How Fiction Works is a book written by critic James Wood and is an examination of the techniques that fiction utilizes to immerse the reader and create an experience. This is the ninth of a series of write-ups of notes that I have taken while reading the book.
In some ways the book has been leading up to this point. Wood immediately tackles the subject of realism. Wood starts out by offering quotes that denigrate realism in novels as a series of clichés. Wood suggests a different term: “commercial realism”. Here he suggests that what people are responding to are a kind of commonly accepted technique of using a lot of descriptive words that don’t reveal very much information at all. It’s just a sort of detailed description of what people are doing and what is around an environment but without anything to push a story forward in a relevant way. It also represents an interesting trope where where the same clichéd descriptions, scenarios and statements are used and re-used repeatedly.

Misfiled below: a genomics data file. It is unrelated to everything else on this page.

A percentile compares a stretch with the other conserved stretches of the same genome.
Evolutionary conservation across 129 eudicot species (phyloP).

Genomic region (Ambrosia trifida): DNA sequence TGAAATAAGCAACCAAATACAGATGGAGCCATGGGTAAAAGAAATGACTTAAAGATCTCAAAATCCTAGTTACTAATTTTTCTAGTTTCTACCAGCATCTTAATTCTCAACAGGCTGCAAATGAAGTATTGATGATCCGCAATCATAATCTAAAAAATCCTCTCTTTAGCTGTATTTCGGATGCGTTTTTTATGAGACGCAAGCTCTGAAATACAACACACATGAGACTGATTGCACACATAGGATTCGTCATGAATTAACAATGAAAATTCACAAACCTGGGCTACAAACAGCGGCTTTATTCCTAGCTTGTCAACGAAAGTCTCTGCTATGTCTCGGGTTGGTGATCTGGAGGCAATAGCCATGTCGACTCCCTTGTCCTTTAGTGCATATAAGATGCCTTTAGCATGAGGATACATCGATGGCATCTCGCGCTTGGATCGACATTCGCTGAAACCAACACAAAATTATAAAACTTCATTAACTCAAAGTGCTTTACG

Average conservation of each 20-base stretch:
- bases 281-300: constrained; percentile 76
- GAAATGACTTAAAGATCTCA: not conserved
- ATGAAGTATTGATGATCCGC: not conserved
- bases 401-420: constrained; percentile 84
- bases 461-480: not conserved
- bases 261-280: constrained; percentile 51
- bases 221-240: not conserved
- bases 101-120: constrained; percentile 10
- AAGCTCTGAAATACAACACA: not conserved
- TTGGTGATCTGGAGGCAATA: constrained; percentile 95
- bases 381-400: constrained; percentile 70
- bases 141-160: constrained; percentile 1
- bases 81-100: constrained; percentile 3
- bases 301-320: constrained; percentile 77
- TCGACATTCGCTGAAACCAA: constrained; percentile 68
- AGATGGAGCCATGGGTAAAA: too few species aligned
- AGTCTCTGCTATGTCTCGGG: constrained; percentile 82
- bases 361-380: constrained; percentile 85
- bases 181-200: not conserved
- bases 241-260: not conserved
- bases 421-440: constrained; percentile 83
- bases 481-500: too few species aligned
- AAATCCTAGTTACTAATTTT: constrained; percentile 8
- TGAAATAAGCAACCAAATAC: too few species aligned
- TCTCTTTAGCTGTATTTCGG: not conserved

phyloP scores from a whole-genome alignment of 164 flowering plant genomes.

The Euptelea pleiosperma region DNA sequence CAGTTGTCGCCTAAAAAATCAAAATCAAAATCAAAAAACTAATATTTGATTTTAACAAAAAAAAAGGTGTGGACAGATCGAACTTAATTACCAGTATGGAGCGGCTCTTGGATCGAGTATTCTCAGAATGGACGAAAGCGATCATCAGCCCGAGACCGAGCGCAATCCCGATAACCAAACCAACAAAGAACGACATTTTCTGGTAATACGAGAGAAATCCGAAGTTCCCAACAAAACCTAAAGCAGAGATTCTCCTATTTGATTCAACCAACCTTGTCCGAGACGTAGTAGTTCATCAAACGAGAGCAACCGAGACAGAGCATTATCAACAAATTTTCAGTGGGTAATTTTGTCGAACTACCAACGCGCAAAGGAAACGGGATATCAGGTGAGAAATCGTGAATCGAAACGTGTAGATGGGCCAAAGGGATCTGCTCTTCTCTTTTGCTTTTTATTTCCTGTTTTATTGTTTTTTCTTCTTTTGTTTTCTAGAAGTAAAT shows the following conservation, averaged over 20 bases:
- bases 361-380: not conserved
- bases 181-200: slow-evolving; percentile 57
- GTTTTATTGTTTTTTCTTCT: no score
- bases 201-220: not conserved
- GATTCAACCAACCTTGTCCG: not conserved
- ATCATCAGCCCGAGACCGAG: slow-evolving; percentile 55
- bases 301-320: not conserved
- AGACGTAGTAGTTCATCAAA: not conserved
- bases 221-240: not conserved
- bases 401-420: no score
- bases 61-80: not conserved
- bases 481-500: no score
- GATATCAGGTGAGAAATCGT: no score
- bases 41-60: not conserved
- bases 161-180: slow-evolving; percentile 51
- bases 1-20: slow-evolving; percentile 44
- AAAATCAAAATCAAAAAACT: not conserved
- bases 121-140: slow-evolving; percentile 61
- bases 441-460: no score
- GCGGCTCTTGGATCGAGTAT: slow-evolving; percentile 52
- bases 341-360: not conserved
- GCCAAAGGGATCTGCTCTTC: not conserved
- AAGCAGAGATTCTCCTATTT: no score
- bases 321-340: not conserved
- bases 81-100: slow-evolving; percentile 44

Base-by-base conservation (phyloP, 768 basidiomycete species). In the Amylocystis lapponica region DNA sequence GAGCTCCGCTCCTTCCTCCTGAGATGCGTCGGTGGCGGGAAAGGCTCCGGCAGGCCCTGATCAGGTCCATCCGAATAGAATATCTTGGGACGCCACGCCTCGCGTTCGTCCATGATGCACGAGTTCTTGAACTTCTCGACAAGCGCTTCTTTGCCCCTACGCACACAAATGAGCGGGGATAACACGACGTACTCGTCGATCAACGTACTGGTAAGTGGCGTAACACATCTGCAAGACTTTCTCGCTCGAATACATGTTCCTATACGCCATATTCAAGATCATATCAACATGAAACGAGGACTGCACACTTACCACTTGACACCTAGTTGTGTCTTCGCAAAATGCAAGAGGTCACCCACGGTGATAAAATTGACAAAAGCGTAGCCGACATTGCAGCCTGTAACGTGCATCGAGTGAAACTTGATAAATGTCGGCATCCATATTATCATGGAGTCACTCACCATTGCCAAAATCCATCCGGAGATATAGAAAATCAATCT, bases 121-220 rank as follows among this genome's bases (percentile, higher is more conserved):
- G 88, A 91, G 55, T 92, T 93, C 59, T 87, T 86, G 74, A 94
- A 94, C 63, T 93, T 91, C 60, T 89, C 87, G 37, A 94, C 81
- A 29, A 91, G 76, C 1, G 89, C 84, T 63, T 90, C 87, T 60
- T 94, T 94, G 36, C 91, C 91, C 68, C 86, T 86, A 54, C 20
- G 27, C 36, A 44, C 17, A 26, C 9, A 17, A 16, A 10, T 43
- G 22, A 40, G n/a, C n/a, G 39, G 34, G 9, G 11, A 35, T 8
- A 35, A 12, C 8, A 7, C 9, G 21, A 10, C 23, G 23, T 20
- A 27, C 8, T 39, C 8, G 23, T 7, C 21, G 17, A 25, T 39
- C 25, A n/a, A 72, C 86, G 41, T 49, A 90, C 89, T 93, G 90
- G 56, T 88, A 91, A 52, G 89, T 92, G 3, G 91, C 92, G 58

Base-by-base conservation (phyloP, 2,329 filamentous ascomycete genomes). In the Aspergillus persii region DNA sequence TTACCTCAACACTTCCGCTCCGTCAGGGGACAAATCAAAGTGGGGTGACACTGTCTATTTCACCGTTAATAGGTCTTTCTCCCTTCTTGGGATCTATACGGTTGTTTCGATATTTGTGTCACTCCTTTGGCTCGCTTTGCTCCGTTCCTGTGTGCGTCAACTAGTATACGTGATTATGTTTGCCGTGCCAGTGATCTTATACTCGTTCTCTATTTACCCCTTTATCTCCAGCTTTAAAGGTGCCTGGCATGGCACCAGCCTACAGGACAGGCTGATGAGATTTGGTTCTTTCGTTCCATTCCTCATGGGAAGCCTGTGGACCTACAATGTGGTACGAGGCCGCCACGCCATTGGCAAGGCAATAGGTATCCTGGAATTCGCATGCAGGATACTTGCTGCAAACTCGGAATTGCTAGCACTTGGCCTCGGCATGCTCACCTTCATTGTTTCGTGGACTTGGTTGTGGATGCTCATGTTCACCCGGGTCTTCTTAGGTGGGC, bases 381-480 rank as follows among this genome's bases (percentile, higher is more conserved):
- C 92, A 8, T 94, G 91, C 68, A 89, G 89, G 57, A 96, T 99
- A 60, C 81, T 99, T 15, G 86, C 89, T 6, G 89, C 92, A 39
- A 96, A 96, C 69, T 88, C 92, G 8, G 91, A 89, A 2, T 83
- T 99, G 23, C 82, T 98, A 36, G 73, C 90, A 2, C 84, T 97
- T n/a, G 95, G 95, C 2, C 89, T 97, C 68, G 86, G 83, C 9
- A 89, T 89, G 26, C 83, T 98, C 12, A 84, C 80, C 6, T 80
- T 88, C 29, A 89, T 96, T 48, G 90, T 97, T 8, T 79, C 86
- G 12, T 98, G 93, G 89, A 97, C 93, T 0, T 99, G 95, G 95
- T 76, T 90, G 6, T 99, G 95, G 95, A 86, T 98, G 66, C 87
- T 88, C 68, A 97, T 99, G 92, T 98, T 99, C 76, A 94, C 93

Wood suggest replacing a focus on realism with a focus on truth. That is, he suggests that good writers don’t need to create a literary photograph of a moment so much as a sense that the moment is accurately depicting a truth within the reader. This is harder than it seems, however. He warns that writers must be constantly inventing new ways to unveil truth. Over time, clichés develop because writers start using the same techniques and ideas over and over again. This means what is truthful now, become empty convention soon after.
This is tip of the spear when it comes to the book. James Wood kind of uses this chapter to pull together the rest of the book provide the framework for a truthful fiction. The word “Complexity” in the chapter title seems to mostly come from the complexity of words used in “realistic” novels. As mentioned much is said, but little is conveyed, leaving the reader to do a lot of work without much benefit.